The temperature has tumbled this week to 14˚C, chilly when the sun goes in, quite pleasant when the sun is out. Last week it was 27˚C, and over the week we have used a lot of water. The only reservoir left is in the large cube behind the container. Inevitably lack of water will be a problem over the summer, especially if we have a heat wave.
The pond is pretty full, though the level has fallen three inches since the beginning of the month. The water irises (flags) are about a foot high and will flower in a month. There are plenty of active tadpoles, aged from one to four weeks, and no remaining frog spawn. The oldest ones have fat, almost cylindrical, black bodies. There are a lot of water boatman nymphs, just a couple of millimetres long. There are no pond skaters as yet but many snails. On the water surface, I see groups of tiny green flies, which are, I think, winged female aphids. Aphids have a curious life cycle with many asexual reproductive phases, which makes them so prolific on our garden plants, as well as a sexual reproductive phase which usually occurs in the autumn.
Honey bees from the neighbouring garden regularly visit the pond, and many drown as they come to drink. They breathe through holes in their exoskeleton called spiracles. These easily fill with water. I often rescue them if I see them struggling in the water.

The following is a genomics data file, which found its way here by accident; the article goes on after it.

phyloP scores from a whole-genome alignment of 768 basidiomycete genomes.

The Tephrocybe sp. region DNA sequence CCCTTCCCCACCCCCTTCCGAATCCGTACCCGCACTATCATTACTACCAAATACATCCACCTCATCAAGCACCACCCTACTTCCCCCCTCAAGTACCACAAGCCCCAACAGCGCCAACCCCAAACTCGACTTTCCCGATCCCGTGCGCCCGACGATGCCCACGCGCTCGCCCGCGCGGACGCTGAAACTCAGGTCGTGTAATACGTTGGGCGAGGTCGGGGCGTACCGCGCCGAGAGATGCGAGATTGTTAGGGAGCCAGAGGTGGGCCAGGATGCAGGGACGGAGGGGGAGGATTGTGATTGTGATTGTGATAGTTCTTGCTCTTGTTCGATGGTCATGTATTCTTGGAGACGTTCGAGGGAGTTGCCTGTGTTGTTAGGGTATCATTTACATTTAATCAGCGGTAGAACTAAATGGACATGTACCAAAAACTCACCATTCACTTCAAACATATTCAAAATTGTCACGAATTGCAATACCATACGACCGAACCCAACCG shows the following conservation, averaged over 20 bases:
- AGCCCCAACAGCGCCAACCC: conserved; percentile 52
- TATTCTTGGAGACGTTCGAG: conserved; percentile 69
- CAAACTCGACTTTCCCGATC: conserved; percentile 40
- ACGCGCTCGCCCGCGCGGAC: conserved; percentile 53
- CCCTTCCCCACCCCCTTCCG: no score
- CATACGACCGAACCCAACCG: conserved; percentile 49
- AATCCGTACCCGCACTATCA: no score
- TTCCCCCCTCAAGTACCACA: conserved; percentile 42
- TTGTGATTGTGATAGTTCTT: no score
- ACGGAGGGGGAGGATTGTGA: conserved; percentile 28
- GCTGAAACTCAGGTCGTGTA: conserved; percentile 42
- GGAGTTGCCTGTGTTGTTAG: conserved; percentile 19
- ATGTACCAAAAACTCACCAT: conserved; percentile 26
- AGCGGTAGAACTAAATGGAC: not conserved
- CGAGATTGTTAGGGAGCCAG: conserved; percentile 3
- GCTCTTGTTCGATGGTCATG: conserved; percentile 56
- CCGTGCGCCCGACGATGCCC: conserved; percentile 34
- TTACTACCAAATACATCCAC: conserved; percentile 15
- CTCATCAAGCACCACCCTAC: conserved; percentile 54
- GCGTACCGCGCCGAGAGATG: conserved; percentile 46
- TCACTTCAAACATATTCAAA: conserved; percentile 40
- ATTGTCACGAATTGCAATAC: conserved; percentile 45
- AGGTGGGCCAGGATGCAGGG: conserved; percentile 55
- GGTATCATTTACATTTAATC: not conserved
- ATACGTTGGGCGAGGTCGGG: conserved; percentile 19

The spiraea has finished flowering, lasting just a couple of weeks. The flowering cherry has lost half its pink blossom, scattered on the ground around. There are a few marigolds in a raised bed by the container entrance. This is bluebell time, and we have a few spotted around the quiet area.The forget-me- nots and anchusa, both with similar tiny blue flowers, continue to please. Here and there are primulas. I have seen them flowering every month of the year, even in midwinter.
The birch by the shelter (currently roofless) is in full leaf. There are a number of sycamores in the garden with their green inconspicuous flowers. Such flowers are wind pollinated, so don’t need bright colours to attract insects.
I have been told that there are blue tits in the nest box on the large sycamore near the side gate. I keep a lookout but don’t see them today.